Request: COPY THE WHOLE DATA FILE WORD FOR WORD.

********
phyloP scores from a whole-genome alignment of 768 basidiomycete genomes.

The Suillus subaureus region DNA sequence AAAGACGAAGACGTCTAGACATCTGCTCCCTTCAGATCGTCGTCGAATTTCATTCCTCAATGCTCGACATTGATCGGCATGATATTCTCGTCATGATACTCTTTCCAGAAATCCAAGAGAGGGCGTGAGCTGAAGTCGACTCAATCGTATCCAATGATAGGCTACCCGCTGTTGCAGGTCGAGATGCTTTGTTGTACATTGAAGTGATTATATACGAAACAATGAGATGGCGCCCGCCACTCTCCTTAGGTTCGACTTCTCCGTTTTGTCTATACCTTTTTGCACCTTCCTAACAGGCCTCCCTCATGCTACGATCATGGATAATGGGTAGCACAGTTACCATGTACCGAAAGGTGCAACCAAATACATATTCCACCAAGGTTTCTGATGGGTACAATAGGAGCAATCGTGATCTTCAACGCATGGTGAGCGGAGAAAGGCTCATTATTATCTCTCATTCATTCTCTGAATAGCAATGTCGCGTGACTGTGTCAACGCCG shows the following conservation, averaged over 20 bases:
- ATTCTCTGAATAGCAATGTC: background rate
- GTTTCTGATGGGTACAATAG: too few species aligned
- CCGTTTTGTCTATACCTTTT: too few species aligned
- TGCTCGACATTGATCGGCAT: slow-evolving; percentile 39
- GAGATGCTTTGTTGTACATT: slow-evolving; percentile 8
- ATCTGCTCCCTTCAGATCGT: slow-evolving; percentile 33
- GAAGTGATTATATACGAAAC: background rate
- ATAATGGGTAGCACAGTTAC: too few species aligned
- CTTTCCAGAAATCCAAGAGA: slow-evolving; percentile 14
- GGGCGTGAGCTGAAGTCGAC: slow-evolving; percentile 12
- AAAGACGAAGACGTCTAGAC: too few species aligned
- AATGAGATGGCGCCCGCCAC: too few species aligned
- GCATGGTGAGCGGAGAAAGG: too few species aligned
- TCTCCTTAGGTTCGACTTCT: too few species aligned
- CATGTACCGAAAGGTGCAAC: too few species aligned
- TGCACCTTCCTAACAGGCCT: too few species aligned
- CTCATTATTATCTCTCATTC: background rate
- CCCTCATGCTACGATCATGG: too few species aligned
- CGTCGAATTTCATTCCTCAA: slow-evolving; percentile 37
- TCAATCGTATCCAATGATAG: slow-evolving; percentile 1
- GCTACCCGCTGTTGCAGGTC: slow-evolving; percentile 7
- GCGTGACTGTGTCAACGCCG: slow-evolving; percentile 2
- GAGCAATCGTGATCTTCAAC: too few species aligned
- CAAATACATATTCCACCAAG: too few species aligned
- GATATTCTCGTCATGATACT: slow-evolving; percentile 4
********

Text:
phyloP scores from a whole-genome alignment of 768 basidiomycete genomes.

The Suillus subaureus region DNA sequence AAAGACGAAGACGTCTAGACATCTGCTCCCTTCAGATCGTCGTCGAATTTCATTCCTCAATGCTCGACATTGATCGGCATGATATTCTCGTCATGATACTCTTTCCAGAAATCCAAGAGAGGGCGTGAGCTGAAGTCGACTCAATCGTATCCAATGATAGGCTACCCGCTGTTGCAGGTCGAGATGCTTTGTTGTACATTGAAGTGATTATATACGAAACAATGAGATGGCGCCCGCCACTCTCCTTAGGTTCGACTTCTCCGTTTTGTCTATACCTTTTTGCACCTTCCTAACAGGCCTCCCTCATGCTACGATCATGGATAATGGGTAGCACAGTTACCATGTACCGAAAGGTGCAACCAAATACATATTCCACCAAGGTTTCTGATGGGTACAATAGGAGCAATCGTGATCTTCAACGCATGGTGAGCGGAGAAAGGCTCATTATTATCTCTCATTCATTCTCTGAATAGCAATGTCGCGTGACTGTGTCAACGCCG shows the following conservation, averaged over 20 bases:
- ATTCTCTGAATAGCAATGTC: background rate
- GTTTCTGATGGGTACAATAG: too few species aligned
- CCGTTTTGTCTATACCTTTT: too few species aligned
- TGCTCGACATTGATCGGCAT: slow-evolving; percentile 39
- GAGATGCTTTGTTGTACATT: slow-evolving; percentile 8
- ATCTGCTCCCTTCAGATCGT: slow-evolving; percentile 33
- GAAGTGATTATATACGAAAC: background rate
- ATAATGGGTAGCACAGTTAC: too few species aligned
- CTTTCCAGAAATCCAAGAGA: slow-evolving; percentile 14
- GGGCGTGAGCTGAAGTCGAC: slow-evolving; percentile 12
- AAAGACGAAGACGTCTAGAC: too few species aligned
- AATGAGATGGCGCCCGCCAC: too few species aligned
- GCATGGTGAGCGGAGAAAGG: too few species aligned
- TCTCCTTAGGTTCGACTTCT: too few species aligned
- CATGTACCGAAAGGTGCAAC: too few species aligned
- TGCACCTTCCTAACAGGCCT: too few species aligned
- CTCATTATTATCTCTCATTC: background rate
- CCCTCATGCTACGATCATGG: too few species aligned
- CGTCGAATTTCATTCCTCAA: slow-evolving; percentile 37
- TCAATCGTATCCAATGATAG: slow-evolving; percentile 1
- GCTACCCGCTGTTGCAGGTC: slow-evolving; percentile 7
- GCGTGACTGTGTCAACGCCG: slow-evolving; percentile 2
- GAGCAATCGTGATCTTCAAC: too few species aligned
- CAAATACATATTCCACCAAG: too few species aligned
- GATATTCTCGTCATGATACT: slow-evolving; percentile 4